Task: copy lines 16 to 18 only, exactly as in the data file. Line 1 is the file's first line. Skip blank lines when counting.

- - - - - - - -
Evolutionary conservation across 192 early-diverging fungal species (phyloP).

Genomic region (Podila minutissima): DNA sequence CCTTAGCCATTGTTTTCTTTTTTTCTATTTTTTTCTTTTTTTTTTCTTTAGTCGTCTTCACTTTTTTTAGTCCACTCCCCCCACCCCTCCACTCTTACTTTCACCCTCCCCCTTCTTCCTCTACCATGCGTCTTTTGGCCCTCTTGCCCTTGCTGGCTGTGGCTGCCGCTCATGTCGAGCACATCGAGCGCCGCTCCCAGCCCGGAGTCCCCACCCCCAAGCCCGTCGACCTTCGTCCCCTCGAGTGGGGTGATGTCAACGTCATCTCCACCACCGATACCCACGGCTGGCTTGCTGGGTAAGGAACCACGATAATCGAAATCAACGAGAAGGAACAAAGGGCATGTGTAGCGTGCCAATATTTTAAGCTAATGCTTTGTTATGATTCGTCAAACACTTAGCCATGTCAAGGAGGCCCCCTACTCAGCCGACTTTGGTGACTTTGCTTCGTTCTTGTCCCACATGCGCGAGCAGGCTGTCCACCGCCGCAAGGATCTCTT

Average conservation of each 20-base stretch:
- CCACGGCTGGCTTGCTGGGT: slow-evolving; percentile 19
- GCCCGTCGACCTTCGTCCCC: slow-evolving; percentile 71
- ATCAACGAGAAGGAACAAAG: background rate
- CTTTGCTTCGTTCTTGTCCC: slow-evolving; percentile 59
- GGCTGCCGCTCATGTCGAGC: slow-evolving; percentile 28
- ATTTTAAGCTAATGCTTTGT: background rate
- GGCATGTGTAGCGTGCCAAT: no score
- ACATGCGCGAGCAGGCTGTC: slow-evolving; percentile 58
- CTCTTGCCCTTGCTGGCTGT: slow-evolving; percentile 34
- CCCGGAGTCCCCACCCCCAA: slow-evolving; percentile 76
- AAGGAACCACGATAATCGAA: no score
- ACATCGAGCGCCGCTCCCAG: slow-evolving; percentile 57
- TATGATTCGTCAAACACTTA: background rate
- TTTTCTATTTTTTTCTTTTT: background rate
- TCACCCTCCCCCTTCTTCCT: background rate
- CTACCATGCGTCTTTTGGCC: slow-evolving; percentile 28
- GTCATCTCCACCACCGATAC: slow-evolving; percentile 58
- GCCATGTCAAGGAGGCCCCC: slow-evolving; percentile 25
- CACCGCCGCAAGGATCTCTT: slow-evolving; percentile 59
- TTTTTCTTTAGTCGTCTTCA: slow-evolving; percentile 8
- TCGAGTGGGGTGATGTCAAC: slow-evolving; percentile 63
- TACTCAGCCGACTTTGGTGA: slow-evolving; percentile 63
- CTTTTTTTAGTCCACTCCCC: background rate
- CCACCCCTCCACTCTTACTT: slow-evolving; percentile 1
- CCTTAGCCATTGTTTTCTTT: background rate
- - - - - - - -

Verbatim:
- TATGATTCGTCAAACACTTA: background rate
- TTTTCTATTTTTTTCTTTTT: background rate
- TCACCCTCCCCCTTCTTCCT: background rate